Defendant has lodged with this court letters from official sources transmitting a typewritten copy of docket entries made by the Pennsylvania Superior Court subsequent to his sentence on May 23, 1944. Although presented informally the authenticity of the documents is not open to question and they are received and considered as a part of the record. It appears that in 1945 defendant petitioned the superior court for a writ of habeas corpus, alleging as grounds for the issuance of the writ that he had been illegally committed to the state penitentiary. It further appears from our examination of the applicable Pennsylvania cases and statutes that the legal place of confinement for persons convicted of receiving stolen property is not the state penitentiary but the county jail. This is for the reason that the Pennsylvania courts have held that when a statute uses the word "imprisonment" alone, the word refers to "simple imprisonment," [155 Cal. App. 2d 612] (Commonwealth v. Reps, 32 Del.Co. 590, 591), and that, in Pennsylvania, "all persons sentenced to simple imprisonment for any period of time shall be confined in the county jail where the conviction shall take place. ..." (Title 19, Purdon's Pa. Stats., § 891; Act of March 31, 1860, P.L. 427, § 75; as amended by the Act of June 26, 1895, P.L. 374, § 1.)

In ruling on defendant's petition the Pennsylvania court held that defendant was not entitled to be released from custody and remanded him for proper resentence. On May 22, 1945, it was ordered that he be imprisoned in the Bucks County prison for a period of not less than 18 months nor more than 3 years, the sentence to run and to be computed from the date of commitment, May 23, 1944. On June 7, 1945, the court amended its previous sentences and ordered defendant to be imprisoned in the county jail for a period of not less than 11 months nor more than 23 months, the amended sentence to be computed from May 23, 1944. On July 2, 1945, defendant was released on parole for the remainder of the maximum term of imprisonment.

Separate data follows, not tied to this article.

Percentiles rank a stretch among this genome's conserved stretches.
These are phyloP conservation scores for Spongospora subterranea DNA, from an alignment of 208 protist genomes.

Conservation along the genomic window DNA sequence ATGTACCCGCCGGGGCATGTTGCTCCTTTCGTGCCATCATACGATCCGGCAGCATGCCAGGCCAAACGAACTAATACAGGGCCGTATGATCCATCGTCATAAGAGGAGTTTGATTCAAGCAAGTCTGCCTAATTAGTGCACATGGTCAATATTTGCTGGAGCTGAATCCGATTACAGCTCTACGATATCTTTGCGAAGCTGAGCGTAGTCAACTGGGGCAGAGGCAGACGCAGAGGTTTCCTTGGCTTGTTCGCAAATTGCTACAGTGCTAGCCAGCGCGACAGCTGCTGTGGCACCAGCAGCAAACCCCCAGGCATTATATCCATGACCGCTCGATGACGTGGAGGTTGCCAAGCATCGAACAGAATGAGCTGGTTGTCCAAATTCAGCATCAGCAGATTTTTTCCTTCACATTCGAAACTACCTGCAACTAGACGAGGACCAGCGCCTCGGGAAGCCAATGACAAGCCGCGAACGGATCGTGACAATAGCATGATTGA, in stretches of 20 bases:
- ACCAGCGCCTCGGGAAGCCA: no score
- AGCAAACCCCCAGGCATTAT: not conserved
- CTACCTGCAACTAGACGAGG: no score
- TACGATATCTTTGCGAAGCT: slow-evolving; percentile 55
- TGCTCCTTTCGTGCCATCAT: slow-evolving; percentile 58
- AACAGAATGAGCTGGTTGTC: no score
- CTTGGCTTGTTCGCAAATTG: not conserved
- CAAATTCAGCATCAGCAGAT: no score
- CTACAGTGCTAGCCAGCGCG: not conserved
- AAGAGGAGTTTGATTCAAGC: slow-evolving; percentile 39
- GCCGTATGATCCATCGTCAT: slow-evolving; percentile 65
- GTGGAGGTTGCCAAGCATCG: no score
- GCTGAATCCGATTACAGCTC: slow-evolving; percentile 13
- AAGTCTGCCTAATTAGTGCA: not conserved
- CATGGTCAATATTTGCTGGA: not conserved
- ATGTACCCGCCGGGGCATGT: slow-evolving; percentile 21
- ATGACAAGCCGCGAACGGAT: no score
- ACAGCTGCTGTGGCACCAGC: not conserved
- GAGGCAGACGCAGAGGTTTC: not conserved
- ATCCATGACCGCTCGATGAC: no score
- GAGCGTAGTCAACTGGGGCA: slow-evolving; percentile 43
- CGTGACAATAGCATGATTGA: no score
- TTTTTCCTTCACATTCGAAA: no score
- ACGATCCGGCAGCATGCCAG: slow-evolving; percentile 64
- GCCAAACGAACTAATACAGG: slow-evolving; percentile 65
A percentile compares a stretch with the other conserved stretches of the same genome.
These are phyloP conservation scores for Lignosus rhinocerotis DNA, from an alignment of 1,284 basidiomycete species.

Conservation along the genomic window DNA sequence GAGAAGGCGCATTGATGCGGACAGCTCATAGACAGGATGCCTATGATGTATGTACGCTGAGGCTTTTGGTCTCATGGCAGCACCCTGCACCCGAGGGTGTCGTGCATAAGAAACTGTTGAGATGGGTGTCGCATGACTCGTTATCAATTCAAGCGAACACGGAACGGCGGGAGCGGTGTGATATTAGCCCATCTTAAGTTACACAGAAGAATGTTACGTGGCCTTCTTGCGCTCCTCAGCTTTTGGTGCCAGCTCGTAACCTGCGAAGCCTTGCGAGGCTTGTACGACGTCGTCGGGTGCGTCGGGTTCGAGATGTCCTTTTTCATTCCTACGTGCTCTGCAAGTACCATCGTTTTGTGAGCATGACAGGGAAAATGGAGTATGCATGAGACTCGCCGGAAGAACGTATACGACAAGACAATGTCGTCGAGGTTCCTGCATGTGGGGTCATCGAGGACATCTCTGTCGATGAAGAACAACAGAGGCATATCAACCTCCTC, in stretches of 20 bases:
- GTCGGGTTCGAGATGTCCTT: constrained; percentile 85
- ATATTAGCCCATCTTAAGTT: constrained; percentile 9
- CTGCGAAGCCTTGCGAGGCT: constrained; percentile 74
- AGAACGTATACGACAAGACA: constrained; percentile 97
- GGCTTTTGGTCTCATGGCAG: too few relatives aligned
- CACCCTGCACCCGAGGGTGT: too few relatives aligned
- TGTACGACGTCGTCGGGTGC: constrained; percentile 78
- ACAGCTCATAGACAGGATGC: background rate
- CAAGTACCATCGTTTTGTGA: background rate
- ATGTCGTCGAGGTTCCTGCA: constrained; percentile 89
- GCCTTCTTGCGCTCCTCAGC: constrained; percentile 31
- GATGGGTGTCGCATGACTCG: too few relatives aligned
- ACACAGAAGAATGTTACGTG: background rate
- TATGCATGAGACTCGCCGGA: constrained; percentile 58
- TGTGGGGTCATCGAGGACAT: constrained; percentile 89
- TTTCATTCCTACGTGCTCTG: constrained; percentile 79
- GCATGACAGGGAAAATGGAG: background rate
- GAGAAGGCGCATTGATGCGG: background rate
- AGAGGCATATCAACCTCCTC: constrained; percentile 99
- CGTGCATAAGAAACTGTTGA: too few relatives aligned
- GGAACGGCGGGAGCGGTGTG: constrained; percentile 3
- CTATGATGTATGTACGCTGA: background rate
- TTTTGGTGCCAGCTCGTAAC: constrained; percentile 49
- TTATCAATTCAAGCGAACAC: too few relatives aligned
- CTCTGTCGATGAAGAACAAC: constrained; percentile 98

Defendant earnestly argues that he served two illegal prison terms in Pennsylvania upon the prior conviction and that the requirements of section 667 of the Penal Code have not been met. The argument cannot be maintained. A different question would be presented had defendant been sentenced as an habitual offender under section 644 of the Penal Code, which requires, before an adjudication of habitual criminality can be made, that the accused shall have served separate terms of imprisonment in a state prison or a federal penal institution upon two prior felony convictions. [9] Section 667 merely requires service of a term of imprisonment "in any penal institution." It is unnecessary for the People to allege and prove that the accused was imprisoned for the full term of his sentence; service of a portion of the term is sufficient. (People v. Murray, 42 Cal. App. 2d 209, 217 [108 P.2d 748].) [10] It cannot be doubted that a county jail is a penal institution within the meaning of section 667. (In re Wolfson, 30 Cal. 2d 20, 26 [180 P.2d 326].) It appears from the documents presented by defendant that he served at least a part of his term in the county jail. He was properly resentenced to a term in the county jail upon proof that he had been erroneously sentenced to the state penitentiary. (Commonwealth v. Reps, supra, 32 Del.Co. 590, 591, and cases cited.) The offense of receiving stolen property is a felony under Pennsylvania [155 Cal. App. 2d 613] law, and if it had been committed in this state, defendant could have been punished by imprisonment in the state prison. (Pen. Code, § 496, subd. 1.) Therefore, we conclude that defendant served a term in a penal institution upon the prior felony conviction and that he was properly subject to increased punishment upon a conviction for petty theft following his imprisonment for the prior offense. (Pen. Code, § 668.)

The court did not err in denying defendant a new trial.

The judgment and order appealed from are affirmed.

Wood (Parker), J., and Vallee, J., concurred.